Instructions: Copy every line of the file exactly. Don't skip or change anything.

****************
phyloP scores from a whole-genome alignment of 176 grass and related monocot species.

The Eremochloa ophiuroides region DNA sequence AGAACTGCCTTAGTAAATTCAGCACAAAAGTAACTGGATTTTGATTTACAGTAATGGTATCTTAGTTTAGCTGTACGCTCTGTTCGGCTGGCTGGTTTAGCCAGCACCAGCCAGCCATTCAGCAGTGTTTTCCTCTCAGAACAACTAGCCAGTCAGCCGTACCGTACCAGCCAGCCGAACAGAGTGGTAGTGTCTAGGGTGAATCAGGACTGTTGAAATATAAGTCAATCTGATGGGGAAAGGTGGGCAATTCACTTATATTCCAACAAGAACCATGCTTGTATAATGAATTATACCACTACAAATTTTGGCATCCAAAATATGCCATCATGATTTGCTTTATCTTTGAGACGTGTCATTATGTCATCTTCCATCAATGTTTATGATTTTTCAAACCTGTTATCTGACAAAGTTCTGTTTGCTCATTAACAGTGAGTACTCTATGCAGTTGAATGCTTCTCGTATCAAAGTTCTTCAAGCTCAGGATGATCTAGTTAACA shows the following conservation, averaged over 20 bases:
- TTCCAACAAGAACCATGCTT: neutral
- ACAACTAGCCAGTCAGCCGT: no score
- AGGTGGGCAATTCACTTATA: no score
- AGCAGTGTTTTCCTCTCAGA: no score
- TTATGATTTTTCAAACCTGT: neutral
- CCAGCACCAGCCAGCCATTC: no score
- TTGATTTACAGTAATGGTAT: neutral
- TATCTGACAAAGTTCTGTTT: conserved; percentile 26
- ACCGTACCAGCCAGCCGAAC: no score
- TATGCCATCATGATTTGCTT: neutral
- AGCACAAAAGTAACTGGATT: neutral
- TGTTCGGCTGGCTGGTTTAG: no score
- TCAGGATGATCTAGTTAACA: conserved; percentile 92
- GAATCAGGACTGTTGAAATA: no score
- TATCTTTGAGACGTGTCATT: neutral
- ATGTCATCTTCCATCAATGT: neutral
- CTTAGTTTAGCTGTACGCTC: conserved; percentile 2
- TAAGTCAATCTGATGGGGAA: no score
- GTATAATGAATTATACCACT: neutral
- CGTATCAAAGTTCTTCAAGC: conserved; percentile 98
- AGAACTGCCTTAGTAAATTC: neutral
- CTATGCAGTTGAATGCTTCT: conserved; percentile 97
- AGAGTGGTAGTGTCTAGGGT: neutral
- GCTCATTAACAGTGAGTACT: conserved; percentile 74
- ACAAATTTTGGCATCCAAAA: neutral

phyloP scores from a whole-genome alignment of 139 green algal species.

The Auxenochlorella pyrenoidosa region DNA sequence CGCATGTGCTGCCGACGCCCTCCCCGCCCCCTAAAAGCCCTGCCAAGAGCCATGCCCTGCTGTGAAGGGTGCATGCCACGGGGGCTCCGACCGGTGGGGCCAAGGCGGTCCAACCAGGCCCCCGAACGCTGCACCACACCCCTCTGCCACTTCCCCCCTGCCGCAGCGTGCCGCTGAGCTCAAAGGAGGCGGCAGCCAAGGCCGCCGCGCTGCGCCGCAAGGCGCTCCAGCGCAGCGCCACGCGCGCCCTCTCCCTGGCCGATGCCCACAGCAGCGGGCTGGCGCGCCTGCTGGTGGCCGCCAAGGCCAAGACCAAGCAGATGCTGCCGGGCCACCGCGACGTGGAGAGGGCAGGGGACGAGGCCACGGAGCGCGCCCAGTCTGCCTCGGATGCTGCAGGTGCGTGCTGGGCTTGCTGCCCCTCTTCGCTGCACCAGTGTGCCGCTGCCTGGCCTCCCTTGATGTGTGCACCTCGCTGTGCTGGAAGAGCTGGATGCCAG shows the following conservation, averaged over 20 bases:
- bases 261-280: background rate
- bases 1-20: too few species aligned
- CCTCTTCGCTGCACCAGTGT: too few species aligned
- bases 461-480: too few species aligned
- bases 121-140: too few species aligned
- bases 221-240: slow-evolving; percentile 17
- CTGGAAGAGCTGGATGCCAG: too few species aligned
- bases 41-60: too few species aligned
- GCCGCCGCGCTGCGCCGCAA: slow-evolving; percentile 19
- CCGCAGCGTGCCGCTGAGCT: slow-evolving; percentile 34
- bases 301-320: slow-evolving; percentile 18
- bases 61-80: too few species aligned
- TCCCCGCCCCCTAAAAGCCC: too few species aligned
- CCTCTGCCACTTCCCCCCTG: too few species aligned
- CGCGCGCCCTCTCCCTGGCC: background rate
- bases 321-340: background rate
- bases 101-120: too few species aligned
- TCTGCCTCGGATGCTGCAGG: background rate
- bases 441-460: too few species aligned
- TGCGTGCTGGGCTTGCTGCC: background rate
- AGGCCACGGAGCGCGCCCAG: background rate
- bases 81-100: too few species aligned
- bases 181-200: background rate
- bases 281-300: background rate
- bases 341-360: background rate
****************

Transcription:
phyloP scores from a whole-genome alignment of 176 grass and related monocot species.

The Eremochloa ophiuroides region DNA sequence AGAACTGCCTTAGTAAATTCAGCACAAAAGTAACTGGATTTTGATTTACAGTAATGGTATCTTAGTTTAGCTGTACGCTCTGTTCGGCTGGCTGGTTTAGCCAGCACCAGCCAGCCATTCAGCAGTGTTTTCCTCTCAGAACAACTAGCCAGTCAGCCGTACCGTACCAGCCAGCCGAACAGAGTGGTAGTGTCTAGGGTGAATCAGGACTGTTGAAATATAAGTCAATCTGATGGGGAAAGGTGGGCAATTCACTTATATTCCAACAAGAACCATGCTTGTATAATGAATTATACCACTACAAATTTTGGCATCCAAAATATGCCATCATGATTTGCTTTATCTTTGAGACGTGTCATTATGTCATCTTCCATCAATGTTTATGATTTTTCAAACCTGTTATCTGACAAAGTTCTGTTTGCTCATTAACAGTGAGTACTCTATGCAGTTGAATGCTTCTCGTATCAAAGTTCTTCAAGCTCAGGATGATCTAGTTAACA shows the following conservation, averaged over 20 bases:
- TTCCAACAAGAACCATGCTT: neutral
- ACAACTAGCCAGTCAGCCGT: no score
- AGGTGGGCAATTCACTTATA: no score
- AGCAGTGTTTTCCTCTCAGA: no score
- TTATGATTTTTCAAACCTGT: neutral
- CCAGCACCAGCCAGCCATTC: no score
- TTGATTTACAGTAATGGTAT: neutral
- TATCTGACAAAGTTCTGTTT: conserved; percentile 26
- ACCGTACCAGCCAGCCGAAC: no score
- TATGCCATCATGATTTGCTT: neutral
- AGCACAAAAGTAACTGGATT: neutral
- TGTTCGGCTGGCTGGTTTAG: no score
- TCAGGATGATCTAGTTAACA: conserved; percentile 92
- GAATCAGGACTGTTGAAATA: no score
- TATCTTTGAGACGTGTCATT: neutral
- ATGTCATCTTCCATCAATGT: neutral
- CTTAGTTTAGCTGTACGCTC: conserved; percentile 2
- TAAGTCAATCTGATGGGGAA: no score
- GTATAATGAATTATACCACT: neutral
- CGTATCAAAGTTCTTCAAGC: conserved; percentile 98
- AGAACTGCCTTAGTAAATTC: neutral
- CTATGCAGTTGAATGCTTCT: conserved; percentile 97
- AGAGTGGTAGTGTCTAGGGT: neutral
- GCTCATTAACAGTGAGTACT: conserved; percentile 74
- ACAAATTTTGGCATCCAAAA: neutral

phyloP scores from a whole-genome alignment of 139 green algal species.

The Auxenochlorella pyrenoidosa region DNA sequence CGCATGTGCTGCCGACGCCCTCCCCGCCCCCTAAAAGCCCTGCCAAGAGCCATGCCCTGCTGTGAAGGGTGCATGCCACGGGGGCTCCGACCGGTGGGGCCAAGGCGGTCCAACCAGGCCCCCGAACGCTGCACCACACCCCTCTGCCACTTCCCCCCTGCCGCAGCGTGCCGCTGAGCTCAAAGGAGGCGGCAGCCAAGGCCGCCGCGCTGCGCCGCAAGGCGCTCCAGCGCAGCGCCACGCGCGCCCTCTCCCTGGCCGATGCCCACAGCAGCGGGCTGGCGCGCCTGCTGGTGGCCGCCAAGGCCAAGACCAAGCAGATGCTGCCGGGCCACCGCGACGTGGAGAGGGCAGGGGACGAGGCCACGGAGCGCGCCCAGTCTGCCTCGGATGCTGCAGGTGCGTGCTGGGCTTGCTGCCCCTCTTCGCTGCACCAGTGTGCCGCTGCCTGGCCTCCCTTGATGTGTGCACCTCGCTGTGCTGGAAGAGCTGGATGCCAG shows the following conservation, averaged over 20 bases:
- bases 261-280: background rate
- bases 1-20: too few species aligned
- CCTCTTCGCTGCACCAGTGT: too few species aligned
- bases 461-480: too few species aligned
- bases 121-140: too few species aligned
- bases 221-240: slow-evolving; percentile 17
- CTGGAAGAGCTGGATGCCAG: too few species aligned
- bases 41-60: too few species aligned
- GCCGCCGCGCTGCGCCGCAA: slow-evolving; percentile 19
- CCGCAGCGTGCCGCTGAGCT: slow-evolving; percentile 34
- bases 301-320: slow-evolving; percentile 18
- bases 61-80: too few species aligned
- TCCCCGCCCCCTAAAAGCCC: too few species aligned
- CCTCTGCCACTTCCCCCCTG: too few species aligned
- CGCGCGCCCTCTCCCTGGCC: background rate
- bases 321-340: background rate
- bases 101-120: too few species aligned
- TCTGCCTCGGATGCTGCAGG: background rate
- bases 441-460: too few species aligned
- TGCGTGCTGGGCTTGCTGCC: background rate
- AGGCCACGGAGCGCGCCCAG: background rate
- bases 81-100: too few species aligned
- bases 181-200: background rate
- bases 281-300: background rate
- bases 341-360: background rate